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Right to Recover ~ Winning the Political and Religious Wars Over Stem Cell Research in America presents scientific facts that challenge readers to think for themselves rather than accept political or religious views on stem cell research.

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This book is available by request in bookstores nationwide.


RIGHT TO RECOVER is an Award-Winning Finalist in the Current Events: Political/Social of the National Best Books 2007 Awards. Amazon Best-selling book in biomedical category.


Thursday, March 13, 2008

Step 3 of 24 Steps Toward Stem Cell Success

Across America and around the world, scientists are developing new ways to use embryonic stem cells to fight chronic disease and disability.

One widely-publicized advance is the development of “imitation” embryonic stem cells, the new Thomson/Yamanaka reprogrammed skin cells. But even if these new cells are proven completely successful, (which may take 10-15 years) that will not be the end of the struggle. We still need to know how to use the embryonic stem cells (from whatever source) and fulfill the motto of the California Institute for Regenerative Medicine: “Turning stem cells into cures”.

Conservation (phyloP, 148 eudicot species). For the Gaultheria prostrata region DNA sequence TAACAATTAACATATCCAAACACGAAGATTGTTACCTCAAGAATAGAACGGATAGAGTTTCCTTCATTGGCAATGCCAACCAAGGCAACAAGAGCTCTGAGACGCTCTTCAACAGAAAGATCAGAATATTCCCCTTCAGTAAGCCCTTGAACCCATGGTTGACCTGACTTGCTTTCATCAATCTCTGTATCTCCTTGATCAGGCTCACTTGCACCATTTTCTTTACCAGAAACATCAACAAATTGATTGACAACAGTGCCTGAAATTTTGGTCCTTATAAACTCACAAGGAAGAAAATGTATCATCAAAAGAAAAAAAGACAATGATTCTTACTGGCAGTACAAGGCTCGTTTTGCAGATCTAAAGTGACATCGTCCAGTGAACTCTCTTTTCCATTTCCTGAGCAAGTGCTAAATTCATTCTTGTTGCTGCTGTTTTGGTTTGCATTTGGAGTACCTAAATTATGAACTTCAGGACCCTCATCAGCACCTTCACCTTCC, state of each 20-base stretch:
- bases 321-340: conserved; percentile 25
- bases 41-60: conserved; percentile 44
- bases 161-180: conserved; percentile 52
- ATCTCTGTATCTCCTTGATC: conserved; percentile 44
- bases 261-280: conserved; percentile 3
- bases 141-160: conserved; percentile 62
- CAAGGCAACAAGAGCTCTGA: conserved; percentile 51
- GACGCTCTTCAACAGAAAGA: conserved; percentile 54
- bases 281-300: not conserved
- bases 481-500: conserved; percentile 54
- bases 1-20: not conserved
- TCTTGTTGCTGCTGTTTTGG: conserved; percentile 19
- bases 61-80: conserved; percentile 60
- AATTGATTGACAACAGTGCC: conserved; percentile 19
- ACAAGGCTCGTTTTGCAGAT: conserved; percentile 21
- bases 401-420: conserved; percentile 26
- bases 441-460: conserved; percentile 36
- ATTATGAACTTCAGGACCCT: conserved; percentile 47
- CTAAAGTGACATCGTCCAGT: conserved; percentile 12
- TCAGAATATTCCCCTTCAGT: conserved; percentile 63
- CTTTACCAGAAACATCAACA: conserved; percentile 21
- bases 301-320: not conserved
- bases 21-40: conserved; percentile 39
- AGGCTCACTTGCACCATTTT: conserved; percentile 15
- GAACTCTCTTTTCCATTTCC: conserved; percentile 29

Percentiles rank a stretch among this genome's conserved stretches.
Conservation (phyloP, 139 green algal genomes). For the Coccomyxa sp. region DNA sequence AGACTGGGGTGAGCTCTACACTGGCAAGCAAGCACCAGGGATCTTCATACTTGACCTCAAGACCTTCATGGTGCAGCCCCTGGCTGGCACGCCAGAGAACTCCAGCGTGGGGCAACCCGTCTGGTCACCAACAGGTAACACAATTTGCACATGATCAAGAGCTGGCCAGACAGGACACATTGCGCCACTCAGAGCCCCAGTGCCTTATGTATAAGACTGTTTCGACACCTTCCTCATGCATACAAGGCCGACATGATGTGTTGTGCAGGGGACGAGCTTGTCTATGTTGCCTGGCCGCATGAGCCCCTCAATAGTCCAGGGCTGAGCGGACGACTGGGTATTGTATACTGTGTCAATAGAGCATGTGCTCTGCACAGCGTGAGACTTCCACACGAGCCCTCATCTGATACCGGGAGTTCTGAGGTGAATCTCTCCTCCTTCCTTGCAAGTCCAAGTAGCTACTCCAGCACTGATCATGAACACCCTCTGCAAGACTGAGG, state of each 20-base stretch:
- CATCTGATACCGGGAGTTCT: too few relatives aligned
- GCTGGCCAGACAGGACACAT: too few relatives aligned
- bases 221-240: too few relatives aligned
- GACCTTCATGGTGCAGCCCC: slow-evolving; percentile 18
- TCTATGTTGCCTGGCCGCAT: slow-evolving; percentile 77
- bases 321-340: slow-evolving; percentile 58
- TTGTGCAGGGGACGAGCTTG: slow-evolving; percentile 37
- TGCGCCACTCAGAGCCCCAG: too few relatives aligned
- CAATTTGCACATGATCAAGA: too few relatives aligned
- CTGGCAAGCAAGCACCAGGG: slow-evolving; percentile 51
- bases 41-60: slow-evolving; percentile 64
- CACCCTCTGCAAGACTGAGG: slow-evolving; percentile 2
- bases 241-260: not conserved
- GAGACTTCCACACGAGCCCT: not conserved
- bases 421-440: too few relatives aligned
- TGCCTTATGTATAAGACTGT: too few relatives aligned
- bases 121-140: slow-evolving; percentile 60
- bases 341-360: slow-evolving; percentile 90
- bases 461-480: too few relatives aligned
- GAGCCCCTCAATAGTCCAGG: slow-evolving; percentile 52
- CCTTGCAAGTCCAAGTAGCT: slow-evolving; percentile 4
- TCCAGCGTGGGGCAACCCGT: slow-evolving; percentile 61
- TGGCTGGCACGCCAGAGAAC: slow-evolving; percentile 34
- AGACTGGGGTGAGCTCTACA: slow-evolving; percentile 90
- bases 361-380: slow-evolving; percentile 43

Fortunately, the world is not waiting. Here are highlights of just a few recent advances. For more complete information, visit the excellent website, http://www.sciencedaily.com/, which has clear descriptions of the experiments, and citations for the source papers.

3. NOBEL PRIZE GOES TO ESC RESEARCHERS: Three research heroes, Mario R. Capecchi, Martin J. Evans, and Oliver Smithies received the world’s highest honor in 2007, for discovering “principles for introducing specific gene modifications in mice by the use of embryonic stem cells.” The hard work of these men’s lives has changed medicine forever. Because of their efforts, more than 500 mouse models of disease have been developed. When you hear the phrase, “knockout mice” that does not mean boxing rodents, but rather mice which have one or more genes knocked out of their cellular makeup, so science can learn which gene brings cure, and which brings trouble. Political winds of favor may not have allowed these great scientists to receive the recognition they deserve, but the world is the richer for their having lived, and worked, and triumphed.

Don Reed
http://www.stemcellbattles.com/

Don C. Reed is co-chair of Californians for Cures, and writes for their web blog, www.stemcellbattles.com. Reed was citizen-sponsor for California’s Roman Reed Spinal Cord Injury Research Act of 1999, named after his paralyzed son; he worked as a grassroots advocate for California’s Senator Deborah Ortiz’s three stem cell regulatory laws, served as an executive board member for Proposition 71, the California Stem Cells for Research and Cures Act, and is director of policy outreach for Americans for Cures. The retired schoolteacher is the author of five books and thirty magazine articles, and has received the National Press Award.

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